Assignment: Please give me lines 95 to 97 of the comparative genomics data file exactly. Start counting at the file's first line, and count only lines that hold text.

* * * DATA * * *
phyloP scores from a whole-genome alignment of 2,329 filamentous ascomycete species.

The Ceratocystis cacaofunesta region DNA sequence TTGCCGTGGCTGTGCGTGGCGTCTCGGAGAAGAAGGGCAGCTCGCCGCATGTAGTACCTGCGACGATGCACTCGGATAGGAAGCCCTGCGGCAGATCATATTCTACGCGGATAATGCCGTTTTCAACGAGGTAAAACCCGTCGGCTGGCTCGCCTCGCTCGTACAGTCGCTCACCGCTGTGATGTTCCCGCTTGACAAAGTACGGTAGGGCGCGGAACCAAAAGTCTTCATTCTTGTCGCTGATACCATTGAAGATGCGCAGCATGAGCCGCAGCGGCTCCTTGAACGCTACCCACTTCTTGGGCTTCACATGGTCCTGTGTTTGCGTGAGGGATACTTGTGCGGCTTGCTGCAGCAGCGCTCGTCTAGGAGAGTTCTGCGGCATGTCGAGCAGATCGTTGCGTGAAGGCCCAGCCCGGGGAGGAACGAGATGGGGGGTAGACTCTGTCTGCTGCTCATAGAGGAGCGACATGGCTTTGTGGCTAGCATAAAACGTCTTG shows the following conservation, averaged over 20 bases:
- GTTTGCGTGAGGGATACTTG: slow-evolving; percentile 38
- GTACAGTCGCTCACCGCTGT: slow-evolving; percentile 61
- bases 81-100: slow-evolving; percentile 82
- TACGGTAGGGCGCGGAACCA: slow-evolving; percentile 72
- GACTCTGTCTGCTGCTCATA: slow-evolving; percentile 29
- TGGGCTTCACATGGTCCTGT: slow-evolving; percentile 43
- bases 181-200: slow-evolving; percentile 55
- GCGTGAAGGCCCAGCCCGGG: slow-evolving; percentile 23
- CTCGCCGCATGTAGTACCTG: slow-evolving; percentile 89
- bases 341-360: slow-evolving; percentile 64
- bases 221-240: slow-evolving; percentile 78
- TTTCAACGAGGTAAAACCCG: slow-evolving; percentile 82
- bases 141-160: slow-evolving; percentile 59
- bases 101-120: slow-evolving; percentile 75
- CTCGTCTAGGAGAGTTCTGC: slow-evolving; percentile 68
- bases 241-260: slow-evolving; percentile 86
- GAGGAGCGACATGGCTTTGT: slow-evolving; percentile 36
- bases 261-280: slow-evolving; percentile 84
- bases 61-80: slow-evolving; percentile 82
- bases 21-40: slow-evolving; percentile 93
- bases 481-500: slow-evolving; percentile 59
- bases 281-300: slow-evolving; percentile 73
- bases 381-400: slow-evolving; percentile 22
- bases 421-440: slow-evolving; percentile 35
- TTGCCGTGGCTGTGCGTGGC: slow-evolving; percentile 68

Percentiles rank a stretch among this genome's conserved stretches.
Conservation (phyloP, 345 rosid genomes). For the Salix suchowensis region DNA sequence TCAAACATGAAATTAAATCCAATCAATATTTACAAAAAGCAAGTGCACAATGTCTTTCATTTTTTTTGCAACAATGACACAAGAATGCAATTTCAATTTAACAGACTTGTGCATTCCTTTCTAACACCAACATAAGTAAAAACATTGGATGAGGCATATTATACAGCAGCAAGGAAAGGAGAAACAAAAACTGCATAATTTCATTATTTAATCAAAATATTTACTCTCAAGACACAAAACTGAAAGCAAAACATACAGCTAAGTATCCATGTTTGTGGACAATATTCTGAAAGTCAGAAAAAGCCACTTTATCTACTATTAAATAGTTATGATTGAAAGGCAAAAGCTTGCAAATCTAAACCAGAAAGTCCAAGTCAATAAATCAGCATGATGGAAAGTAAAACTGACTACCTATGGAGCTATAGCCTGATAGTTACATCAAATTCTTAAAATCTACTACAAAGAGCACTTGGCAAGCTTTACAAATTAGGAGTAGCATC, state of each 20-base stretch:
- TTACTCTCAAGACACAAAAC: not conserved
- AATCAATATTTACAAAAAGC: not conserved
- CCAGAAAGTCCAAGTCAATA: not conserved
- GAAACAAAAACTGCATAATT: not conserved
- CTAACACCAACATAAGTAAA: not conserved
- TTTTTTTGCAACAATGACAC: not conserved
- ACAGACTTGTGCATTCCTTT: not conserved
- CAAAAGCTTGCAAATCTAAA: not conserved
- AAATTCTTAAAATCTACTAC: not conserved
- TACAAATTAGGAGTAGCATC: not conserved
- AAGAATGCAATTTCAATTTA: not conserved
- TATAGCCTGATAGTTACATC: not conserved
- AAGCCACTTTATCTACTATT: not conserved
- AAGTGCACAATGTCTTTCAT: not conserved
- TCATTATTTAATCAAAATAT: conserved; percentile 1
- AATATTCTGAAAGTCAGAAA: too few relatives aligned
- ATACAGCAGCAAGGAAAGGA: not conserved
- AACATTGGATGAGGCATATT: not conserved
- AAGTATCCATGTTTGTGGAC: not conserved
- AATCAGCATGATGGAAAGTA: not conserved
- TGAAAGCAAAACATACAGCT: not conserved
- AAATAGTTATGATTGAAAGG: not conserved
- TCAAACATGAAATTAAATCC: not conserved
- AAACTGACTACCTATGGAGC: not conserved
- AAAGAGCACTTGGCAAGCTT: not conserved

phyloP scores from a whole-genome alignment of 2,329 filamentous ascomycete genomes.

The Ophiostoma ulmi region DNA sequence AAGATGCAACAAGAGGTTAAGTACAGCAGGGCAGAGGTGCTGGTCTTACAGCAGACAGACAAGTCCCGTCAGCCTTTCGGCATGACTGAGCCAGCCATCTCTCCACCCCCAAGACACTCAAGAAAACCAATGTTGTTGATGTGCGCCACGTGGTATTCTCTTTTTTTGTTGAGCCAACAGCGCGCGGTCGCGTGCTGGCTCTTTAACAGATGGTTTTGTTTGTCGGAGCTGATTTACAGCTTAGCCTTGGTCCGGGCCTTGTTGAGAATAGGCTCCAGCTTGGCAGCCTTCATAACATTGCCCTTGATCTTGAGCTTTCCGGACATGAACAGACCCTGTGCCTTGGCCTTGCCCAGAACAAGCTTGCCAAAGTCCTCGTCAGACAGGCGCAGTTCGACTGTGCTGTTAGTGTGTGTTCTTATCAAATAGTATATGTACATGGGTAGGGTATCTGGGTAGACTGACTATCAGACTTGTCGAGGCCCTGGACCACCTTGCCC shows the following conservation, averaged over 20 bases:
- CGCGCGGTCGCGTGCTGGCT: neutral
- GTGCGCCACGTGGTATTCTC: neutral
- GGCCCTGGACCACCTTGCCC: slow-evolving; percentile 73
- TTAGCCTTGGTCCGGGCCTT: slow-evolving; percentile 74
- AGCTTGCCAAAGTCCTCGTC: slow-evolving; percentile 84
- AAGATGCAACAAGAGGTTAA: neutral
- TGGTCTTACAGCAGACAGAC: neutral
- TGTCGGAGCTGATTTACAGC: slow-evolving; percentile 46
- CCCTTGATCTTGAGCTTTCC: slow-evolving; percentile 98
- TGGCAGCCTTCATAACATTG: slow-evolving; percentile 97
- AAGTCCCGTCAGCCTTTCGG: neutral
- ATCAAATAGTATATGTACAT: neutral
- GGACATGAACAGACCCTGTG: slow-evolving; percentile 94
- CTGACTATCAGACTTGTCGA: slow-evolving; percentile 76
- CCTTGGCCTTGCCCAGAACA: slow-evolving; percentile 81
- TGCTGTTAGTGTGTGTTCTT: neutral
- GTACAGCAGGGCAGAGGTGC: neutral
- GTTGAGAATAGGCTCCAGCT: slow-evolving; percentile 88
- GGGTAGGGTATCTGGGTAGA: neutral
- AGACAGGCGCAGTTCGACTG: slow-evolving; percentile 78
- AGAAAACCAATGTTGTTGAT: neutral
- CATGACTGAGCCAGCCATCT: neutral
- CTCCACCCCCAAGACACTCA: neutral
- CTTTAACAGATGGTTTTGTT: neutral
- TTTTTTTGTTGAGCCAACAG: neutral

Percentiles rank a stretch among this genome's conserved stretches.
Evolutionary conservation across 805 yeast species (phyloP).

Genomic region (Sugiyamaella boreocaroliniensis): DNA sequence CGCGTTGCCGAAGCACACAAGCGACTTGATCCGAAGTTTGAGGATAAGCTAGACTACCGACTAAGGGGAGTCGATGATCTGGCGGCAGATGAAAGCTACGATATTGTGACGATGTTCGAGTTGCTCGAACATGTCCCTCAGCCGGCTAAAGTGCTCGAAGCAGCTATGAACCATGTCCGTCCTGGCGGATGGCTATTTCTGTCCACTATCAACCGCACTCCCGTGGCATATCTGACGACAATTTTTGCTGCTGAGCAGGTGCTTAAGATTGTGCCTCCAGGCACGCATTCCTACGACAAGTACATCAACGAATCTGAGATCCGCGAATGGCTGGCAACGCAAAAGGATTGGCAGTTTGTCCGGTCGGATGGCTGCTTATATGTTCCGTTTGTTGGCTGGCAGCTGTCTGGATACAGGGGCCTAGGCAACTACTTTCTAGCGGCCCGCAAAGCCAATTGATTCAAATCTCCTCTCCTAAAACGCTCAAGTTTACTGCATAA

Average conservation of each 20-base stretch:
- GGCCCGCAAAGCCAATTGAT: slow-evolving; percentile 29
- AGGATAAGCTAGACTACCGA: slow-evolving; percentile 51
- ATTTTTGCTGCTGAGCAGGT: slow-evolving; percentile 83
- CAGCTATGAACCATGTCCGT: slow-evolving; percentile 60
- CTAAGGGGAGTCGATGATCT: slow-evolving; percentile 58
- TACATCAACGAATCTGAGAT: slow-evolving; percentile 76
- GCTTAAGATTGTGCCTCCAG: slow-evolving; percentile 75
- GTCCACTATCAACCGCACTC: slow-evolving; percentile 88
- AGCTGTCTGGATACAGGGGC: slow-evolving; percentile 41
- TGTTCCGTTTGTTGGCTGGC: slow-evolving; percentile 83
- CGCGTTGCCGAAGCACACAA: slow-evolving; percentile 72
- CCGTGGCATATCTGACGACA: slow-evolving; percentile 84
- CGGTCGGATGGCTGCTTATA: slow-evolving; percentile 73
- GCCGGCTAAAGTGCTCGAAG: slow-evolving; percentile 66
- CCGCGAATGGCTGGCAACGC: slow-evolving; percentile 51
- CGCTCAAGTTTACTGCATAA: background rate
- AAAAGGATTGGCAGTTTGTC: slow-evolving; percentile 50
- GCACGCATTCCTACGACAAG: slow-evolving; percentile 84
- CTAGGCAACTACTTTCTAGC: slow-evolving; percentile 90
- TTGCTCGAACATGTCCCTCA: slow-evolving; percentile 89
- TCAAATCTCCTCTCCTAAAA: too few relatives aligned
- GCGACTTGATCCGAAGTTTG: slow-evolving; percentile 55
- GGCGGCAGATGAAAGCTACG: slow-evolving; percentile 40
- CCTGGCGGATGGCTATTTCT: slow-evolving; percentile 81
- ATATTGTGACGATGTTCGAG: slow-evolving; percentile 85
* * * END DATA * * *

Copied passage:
- TGTTCCGTTTGTTGGCTGGC: slow-evolving; percentile 83
- CGCGTTGCCGAAGCACACAA: slow-evolving; percentile 72
- CCGTGGCATATCTGACGACA: slow-evolving; percentile 84